After reading this list of wonderful fabulist books from Flavorwire, I realized that I'm a huge fan of this genre. Yes, I know that what makes a book a fabulist one isn't clear cut. Are all fantasy books fabulist novels? How about sci-fi? And what about those with magical realism?
I guess these categories all come down to the reader, yes? As for me, I consider novels to be fabulist if they have a touch of magic, with a bit of a whimsical element in the writing. Eric Morgenstern's The Night Circus is a good example; the book is also our selection for the month, and we're discussing it this weekend.
I read The Night Circus almost 3 years ago, and I even posted an entry about it. I remember being captivated by the unconventional love story. It was a magical experience, reading Morgenstern's debut novel. And when I reread it this week, the book has not lost its magic. The fantastical story lines still enthrall, the mysterious characters still captivate.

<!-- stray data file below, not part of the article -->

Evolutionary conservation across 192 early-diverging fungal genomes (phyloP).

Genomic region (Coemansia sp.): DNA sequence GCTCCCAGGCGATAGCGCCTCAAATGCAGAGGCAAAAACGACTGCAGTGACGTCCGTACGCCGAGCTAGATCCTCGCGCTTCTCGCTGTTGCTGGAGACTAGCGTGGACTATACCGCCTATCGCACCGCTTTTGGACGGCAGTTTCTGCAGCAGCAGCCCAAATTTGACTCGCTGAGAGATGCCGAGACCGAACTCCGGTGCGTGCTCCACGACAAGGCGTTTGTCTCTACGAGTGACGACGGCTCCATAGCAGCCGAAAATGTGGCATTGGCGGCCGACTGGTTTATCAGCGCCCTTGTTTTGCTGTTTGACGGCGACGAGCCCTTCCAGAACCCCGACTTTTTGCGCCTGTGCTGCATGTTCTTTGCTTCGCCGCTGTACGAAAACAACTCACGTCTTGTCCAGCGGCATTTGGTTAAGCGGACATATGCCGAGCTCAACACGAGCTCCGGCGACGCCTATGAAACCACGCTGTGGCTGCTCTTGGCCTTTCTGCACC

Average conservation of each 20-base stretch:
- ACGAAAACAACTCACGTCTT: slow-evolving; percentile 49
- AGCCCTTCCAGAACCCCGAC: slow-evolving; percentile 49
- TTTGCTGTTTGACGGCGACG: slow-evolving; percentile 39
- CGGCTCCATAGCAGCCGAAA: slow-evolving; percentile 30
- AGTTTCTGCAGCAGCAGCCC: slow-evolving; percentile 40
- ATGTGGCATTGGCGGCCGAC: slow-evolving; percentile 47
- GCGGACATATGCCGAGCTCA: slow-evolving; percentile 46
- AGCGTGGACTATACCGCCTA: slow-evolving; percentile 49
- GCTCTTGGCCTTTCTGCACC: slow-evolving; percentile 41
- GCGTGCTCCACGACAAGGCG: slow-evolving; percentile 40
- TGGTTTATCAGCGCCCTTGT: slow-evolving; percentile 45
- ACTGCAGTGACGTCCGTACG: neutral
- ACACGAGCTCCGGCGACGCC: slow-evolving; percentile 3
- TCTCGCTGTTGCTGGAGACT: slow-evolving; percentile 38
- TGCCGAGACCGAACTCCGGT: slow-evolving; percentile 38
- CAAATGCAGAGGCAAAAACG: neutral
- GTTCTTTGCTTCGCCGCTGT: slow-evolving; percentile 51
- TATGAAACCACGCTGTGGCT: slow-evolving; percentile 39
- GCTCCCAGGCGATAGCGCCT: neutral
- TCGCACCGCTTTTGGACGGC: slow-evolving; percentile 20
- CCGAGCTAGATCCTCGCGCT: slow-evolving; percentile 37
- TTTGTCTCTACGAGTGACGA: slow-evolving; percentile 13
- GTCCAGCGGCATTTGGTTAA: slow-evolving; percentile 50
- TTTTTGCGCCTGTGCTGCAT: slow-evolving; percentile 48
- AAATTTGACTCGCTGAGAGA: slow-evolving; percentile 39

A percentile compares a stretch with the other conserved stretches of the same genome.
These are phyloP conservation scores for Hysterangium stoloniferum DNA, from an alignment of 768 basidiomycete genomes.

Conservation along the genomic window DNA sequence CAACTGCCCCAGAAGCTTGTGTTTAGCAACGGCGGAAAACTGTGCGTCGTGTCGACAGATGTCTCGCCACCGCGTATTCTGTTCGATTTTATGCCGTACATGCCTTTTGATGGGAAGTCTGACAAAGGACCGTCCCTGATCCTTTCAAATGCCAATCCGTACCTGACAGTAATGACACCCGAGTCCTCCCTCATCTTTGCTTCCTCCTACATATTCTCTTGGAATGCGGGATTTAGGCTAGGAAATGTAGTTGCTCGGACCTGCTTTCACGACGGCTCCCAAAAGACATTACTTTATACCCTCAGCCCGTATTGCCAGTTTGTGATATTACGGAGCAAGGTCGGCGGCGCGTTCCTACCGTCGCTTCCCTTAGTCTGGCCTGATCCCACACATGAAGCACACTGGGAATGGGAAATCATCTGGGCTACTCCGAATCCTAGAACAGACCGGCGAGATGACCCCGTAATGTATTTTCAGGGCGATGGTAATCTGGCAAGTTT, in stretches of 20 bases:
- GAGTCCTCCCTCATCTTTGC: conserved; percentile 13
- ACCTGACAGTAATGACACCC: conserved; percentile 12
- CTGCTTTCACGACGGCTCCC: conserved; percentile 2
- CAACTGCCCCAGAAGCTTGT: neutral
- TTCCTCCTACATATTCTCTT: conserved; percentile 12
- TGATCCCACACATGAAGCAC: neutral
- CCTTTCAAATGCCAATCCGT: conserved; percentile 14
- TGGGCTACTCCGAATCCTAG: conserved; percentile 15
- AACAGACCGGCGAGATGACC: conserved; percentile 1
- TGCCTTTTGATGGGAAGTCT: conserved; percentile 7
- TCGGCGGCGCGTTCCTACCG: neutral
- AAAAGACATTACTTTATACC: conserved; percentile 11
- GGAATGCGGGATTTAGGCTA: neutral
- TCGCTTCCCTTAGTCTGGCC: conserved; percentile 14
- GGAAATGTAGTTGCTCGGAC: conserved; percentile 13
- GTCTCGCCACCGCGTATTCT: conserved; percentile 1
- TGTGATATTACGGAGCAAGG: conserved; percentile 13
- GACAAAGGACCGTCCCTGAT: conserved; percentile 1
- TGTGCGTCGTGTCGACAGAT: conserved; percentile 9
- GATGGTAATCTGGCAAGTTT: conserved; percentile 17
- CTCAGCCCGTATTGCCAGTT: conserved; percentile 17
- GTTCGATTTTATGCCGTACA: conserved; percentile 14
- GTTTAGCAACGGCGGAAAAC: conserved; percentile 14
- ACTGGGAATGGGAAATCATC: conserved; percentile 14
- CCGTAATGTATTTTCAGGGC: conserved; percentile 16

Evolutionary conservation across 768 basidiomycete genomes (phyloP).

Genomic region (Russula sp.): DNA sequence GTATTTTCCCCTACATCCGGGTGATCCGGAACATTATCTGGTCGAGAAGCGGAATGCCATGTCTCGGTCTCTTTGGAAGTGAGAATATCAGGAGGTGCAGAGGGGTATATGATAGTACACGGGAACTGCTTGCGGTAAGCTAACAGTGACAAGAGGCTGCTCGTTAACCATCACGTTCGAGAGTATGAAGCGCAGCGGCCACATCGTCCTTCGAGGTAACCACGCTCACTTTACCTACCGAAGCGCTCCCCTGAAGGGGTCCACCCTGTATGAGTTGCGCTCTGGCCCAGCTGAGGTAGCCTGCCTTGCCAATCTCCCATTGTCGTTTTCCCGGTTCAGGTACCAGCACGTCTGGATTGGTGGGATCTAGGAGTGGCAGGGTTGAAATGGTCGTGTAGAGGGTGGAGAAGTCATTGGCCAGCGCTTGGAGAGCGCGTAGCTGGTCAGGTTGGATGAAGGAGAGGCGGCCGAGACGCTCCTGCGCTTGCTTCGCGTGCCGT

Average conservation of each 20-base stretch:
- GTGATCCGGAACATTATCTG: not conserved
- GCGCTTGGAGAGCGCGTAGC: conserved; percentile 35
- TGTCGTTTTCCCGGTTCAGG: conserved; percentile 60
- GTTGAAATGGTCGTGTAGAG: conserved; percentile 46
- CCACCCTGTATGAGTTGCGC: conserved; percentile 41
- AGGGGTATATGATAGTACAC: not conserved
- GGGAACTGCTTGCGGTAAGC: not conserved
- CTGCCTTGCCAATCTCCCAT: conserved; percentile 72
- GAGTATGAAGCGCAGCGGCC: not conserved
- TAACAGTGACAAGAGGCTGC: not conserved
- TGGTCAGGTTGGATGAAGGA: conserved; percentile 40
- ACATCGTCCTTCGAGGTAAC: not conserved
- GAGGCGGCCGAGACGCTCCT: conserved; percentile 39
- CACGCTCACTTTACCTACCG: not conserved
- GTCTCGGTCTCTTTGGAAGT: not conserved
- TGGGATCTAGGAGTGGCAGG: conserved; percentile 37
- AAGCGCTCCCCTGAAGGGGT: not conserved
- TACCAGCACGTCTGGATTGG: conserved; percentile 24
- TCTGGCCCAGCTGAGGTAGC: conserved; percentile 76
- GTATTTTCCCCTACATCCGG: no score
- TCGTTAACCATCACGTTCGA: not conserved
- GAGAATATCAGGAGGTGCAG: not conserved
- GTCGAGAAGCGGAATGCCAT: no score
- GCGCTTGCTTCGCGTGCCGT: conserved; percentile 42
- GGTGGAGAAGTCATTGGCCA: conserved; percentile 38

I'm still craving for more fabulist reads as of the moment. If you have other recommendations that are not on Flavorwire's list, do let me know. I'll be sure to check them out. Right now, I have Helene Wecker's beautiful fabulist debut, The Golem and the Jinni, in my hands. It has Jewish and Persian mythologies, magic, the immigrant experience, and, quite possibly, a love story in its pages. (I'm still just a quarter of the way in!)
Fabulist . . . . Even that very word connotes something special. It reminds me of "fabulous," even though I know that it's root comes from "fable." We need more fables in our lives, yes? We need more people to weave stories that transcend realities of this harsh world we live in. It's precisely one of the reasons why I think I read books. If I want reality, I could just turn on the TV to watch the news.